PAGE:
Objective
To study the effects of 6% H2O2 activated with LED light on surface enamel as compared to orange juice challenges in vitro.

Methods
A total of 40 human enamel discs were incubated in saliva overnight to allow pellicle formation and then divided into three groups: 15 for teeth whitening treatments, 15 for orange juice immersions and 10 for normal saline controls. Baseline microhardness was measured with a microhardness Knoop indenter (50g, 10s) and surface topography was evaluated with a focus-variation 3D scanning microscopy. Enamel discs were treated with H2O2 or orange juice for 20min each cycle for five cycles to simulate daily treatment with the products for 5 days. The discs were stored in saliva between treatment cycles. Microhardness and surface topography were evaluated again after treatments. Changes in microhardness and in surface area roughness (Sa), mean maximum peak-to-valley distance (Sz) and the developed surface area ratio (Sdr) were compared before and after treatments (t-test) and among groups (ANOVA).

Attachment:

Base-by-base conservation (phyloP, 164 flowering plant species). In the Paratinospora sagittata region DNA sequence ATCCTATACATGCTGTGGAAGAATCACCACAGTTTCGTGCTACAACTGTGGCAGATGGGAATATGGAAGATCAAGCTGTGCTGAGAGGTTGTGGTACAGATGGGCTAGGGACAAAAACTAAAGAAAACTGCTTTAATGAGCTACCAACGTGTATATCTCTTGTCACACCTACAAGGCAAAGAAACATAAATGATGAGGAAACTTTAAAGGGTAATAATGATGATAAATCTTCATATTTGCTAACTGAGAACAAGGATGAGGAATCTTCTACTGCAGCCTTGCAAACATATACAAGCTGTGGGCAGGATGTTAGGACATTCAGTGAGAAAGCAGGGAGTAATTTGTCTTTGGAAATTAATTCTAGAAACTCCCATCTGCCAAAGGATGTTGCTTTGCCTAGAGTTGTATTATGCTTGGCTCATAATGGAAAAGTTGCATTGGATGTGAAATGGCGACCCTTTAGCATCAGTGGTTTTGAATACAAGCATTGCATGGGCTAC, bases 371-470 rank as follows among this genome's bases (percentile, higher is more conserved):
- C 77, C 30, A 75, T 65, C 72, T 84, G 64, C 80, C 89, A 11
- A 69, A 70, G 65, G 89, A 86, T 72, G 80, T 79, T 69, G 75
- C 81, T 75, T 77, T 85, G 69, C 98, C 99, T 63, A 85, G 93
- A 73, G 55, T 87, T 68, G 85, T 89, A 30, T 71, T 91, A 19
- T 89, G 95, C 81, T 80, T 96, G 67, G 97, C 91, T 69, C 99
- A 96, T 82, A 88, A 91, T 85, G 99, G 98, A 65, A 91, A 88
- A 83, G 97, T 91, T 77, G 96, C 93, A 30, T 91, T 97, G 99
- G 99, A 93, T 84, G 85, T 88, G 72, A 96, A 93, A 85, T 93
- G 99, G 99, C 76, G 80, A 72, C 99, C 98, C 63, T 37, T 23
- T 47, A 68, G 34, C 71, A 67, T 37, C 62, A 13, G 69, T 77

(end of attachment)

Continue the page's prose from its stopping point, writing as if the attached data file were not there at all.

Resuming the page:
Results
Enamel surface hardness decreased by 84% after orange juice immersion but no statistically significant changes were observed in the teeth whitening and control groups. Surface topography changed significantly only in the orange juice group as shown by increased Sa (1.2μm vs. 2.0μm), Sz (7.7μm vs. 10.2μm) and Sdr (2.8% vs. 6.0%). No such changes were observed in the teeth whitening and control groups.

Conclusion
In comparison to orange juice challenges, the effects of 6% H2O2 on surface enamel are insignificant. Orange juice erosion markedly decreased hardness and increased roughness of enamel.

Source – University of Rochester Eastman Dental Center, 625 Elmwood Avenue, Rochester, 14620, NY, United States